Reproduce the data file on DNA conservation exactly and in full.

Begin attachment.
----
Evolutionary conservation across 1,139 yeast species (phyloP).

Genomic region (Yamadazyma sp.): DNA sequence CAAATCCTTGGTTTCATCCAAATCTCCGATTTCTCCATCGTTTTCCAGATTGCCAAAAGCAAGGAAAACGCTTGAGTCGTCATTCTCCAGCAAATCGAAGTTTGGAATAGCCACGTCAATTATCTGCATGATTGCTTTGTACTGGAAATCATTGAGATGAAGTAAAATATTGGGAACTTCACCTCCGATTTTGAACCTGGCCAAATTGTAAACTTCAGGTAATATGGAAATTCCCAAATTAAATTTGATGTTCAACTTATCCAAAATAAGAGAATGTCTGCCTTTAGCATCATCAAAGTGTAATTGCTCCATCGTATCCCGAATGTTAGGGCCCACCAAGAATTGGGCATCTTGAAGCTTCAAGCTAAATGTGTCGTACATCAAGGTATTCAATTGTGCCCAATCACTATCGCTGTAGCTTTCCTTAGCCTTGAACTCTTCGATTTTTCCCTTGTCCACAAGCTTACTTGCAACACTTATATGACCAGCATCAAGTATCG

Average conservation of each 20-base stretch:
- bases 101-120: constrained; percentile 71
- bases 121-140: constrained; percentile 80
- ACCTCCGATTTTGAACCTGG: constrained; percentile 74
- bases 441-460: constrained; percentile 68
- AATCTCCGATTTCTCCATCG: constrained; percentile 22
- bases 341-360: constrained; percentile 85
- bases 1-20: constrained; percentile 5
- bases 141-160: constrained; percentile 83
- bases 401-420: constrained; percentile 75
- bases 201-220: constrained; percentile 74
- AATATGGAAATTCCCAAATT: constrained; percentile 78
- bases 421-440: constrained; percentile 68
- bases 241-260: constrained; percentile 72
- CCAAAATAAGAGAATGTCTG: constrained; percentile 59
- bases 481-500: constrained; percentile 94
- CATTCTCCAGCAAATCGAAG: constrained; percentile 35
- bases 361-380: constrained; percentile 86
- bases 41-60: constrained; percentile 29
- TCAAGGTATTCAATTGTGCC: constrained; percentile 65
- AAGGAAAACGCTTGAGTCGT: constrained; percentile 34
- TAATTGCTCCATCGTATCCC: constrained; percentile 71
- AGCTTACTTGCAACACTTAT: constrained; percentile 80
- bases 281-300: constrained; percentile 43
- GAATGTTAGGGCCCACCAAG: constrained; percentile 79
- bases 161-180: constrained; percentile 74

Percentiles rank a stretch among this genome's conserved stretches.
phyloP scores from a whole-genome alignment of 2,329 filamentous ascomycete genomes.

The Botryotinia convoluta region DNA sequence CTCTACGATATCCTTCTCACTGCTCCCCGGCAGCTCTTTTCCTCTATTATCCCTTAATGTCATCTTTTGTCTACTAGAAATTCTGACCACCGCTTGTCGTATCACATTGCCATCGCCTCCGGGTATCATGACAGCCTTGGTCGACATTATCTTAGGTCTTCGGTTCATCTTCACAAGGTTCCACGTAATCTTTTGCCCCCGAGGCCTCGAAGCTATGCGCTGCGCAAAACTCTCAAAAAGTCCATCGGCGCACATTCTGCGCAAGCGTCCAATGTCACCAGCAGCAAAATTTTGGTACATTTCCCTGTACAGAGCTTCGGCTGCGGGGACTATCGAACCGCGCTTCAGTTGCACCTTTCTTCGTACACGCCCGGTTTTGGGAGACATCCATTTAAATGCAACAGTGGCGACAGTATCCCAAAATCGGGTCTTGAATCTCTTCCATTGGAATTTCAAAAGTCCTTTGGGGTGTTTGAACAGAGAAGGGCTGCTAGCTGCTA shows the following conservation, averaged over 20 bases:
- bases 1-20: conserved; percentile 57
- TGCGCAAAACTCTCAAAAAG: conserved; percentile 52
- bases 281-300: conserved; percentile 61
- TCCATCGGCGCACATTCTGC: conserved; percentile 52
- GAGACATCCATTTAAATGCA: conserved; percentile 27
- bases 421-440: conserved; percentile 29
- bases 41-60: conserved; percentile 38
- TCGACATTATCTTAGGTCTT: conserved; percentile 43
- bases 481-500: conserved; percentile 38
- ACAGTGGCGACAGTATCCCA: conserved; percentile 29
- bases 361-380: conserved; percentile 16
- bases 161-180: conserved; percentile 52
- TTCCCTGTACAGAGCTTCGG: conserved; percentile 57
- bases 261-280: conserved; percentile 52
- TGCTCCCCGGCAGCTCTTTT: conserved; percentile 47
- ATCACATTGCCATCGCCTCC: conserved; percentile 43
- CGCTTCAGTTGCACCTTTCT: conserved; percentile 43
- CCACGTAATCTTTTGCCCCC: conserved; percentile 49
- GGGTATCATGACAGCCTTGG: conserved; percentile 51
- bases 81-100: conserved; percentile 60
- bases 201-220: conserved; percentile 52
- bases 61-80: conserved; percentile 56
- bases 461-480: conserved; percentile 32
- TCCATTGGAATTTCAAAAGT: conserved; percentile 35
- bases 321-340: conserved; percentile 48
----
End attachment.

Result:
Evolutionary conservation across 1,139 yeast species (phyloP).

Genomic region (Yamadazyma sp.): DNA sequence CAAATCCTTGGTTTCATCCAAATCTCCGATTTCTCCATCGTTTTCCAGATTGCCAAAAGCAAGGAAAACGCTTGAGTCGTCATTCTCCAGCAAATCGAAGTTTGGAATAGCCACGTCAATTATCTGCATGATTGCTTTGTACTGGAAATCATTGAGATGAAGTAAAATATTGGGAACTTCACCTCCGATTTTGAACCTGGCCAAATTGTAAACTTCAGGTAATATGGAAATTCCCAAATTAAATTTGATGTTCAACTTATCCAAAATAAGAGAATGTCTGCCTTTAGCATCATCAAAGTGTAATTGCTCCATCGTATCCCGAATGTTAGGGCCCACCAAGAATTGGGCATCTTGAAGCTTCAAGCTAAATGTGTCGTACATCAAGGTATTCAATTGTGCCCAATCACTATCGCTGTAGCTTTCCTTAGCCTTGAACTCTTCGATTTTTCCCTTGTCCACAAGCTTACTTGCAACACTTATATGACCAGCATCAAGTATCG

Average conservation of each 20-base stretch:
- bases 101-120: constrained; percentile 71
- bases 121-140: constrained; percentile 80
- ACCTCCGATTTTGAACCTGG: constrained; percentile 74
- bases 441-460: constrained; percentile 68
- AATCTCCGATTTCTCCATCG: constrained; percentile 22
- bases 341-360: constrained; percentile 85
- bases 1-20: constrained; percentile 5
- bases 141-160: constrained; percentile 83
- bases 401-420: constrained; percentile 75
- bases 201-220: constrained; percentile 74
- AATATGGAAATTCCCAAATT: constrained; percentile 78
- bases 421-440: constrained; percentile 68
- bases 241-260: constrained; percentile 72
- CCAAAATAAGAGAATGTCTG: constrained; percentile 59
- bases 481-500: constrained; percentile 94
- CATTCTCCAGCAAATCGAAG: constrained; percentile 35
- bases 361-380: constrained; percentile 86
- bases 41-60: constrained; percentile 29
- TCAAGGTATTCAATTGTGCC: constrained; percentile 65
- AAGGAAAACGCTTGAGTCGT: constrained; percentile 34
- TAATTGCTCCATCGTATCCC: constrained; percentile 71
- AGCTTACTTGCAACACTTAT: constrained; percentile 80
- bases 281-300: constrained; percentile 43
- GAATGTTAGGGCCCACCAAG: constrained; percentile 79
- bases 161-180: constrained; percentile 74

Percentiles rank a stretch among this genome's conserved stretches.
phyloP scores from a whole-genome alignment of 2,329 filamentous ascomycete genomes.

The Botryotinia convoluta region DNA sequence CTCTACGATATCCTTCTCACTGCTCCCCGGCAGCTCTTTTCCTCTATTATCCCTTAATGTCATCTTTTGTCTACTAGAAATTCTGACCACCGCTTGTCGTATCACATTGCCATCGCCTCCGGGTATCATGACAGCCTTGGTCGACATTATCTTAGGTCTTCGGTTCATCTTCACAAGGTTCCACGTAATCTTTTGCCCCCGAGGCCTCGAAGCTATGCGCTGCGCAAAACTCTCAAAAAGTCCATCGGCGCACATTCTGCGCAAGCGTCCAATGTCACCAGCAGCAAAATTTTGGTACATTTCCCTGTACAGAGCTTCGGCTGCGGGGACTATCGAACCGCGCTTCAGTTGCACCTTTCTTCGTACACGCCCGGTTTTGGGAGACATCCATTTAAATGCAACAGTGGCGACAGTATCCCAAAATCGGGTCTTGAATCTCTTCCATTGGAATTTCAAAAGTCCTTTGGGGTGTTTGAACAGAGAAGGGCTGCTAGCTGCTA shows the following conservation, averaged over 20 bases:
- bases 1-20: conserved; percentile 57
- TGCGCAAAACTCTCAAAAAG: conserved; percentile 52
- bases 281-300: conserved; percentile 61
- TCCATCGGCGCACATTCTGC: conserved; percentile 52
- GAGACATCCATTTAAATGCA: conserved; percentile 27
- bases 421-440: conserved; percentile 29
- bases 41-60: conserved; percentile 38
- TCGACATTATCTTAGGTCTT: conserved; percentile 43
- bases 481-500: conserved; percentile 38
- ACAGTGGCGACAGTATCCCA: conserved; percentile 29
- bases 361-380: conserved; percentile 16
- bases 161-180: conserved; percentile 52
- TTCCCTGTACAGAGCTTCGG: conserved; percentile 57
- bases 261-280: conserved; percentile 52
- TGCTCCCCGGCAGCTCTTTT: conserved; percentile 47
- ATCACATTGCCATCGCCTCC: conserved; percentile 43
- CGCTTCAGTTGCACCTTTCT: conserved; percentile 43
- CCACGTAATCTTTTGCCCCC: conserved; percentile 49
- GGGTATCATGACAGCCTTGG: conserved; percentile 51
- bases 81-100: conserved; percentile 60
- bases 201-220: conserved; percentile 52
- bases 61-80: conserved; percentile 56
- bases 461-480: conserved; percentile 32
- TCCATTGGAATTTCAAAAGT: conserved; percentile 35
- bases 321-340: conserved; percentile 48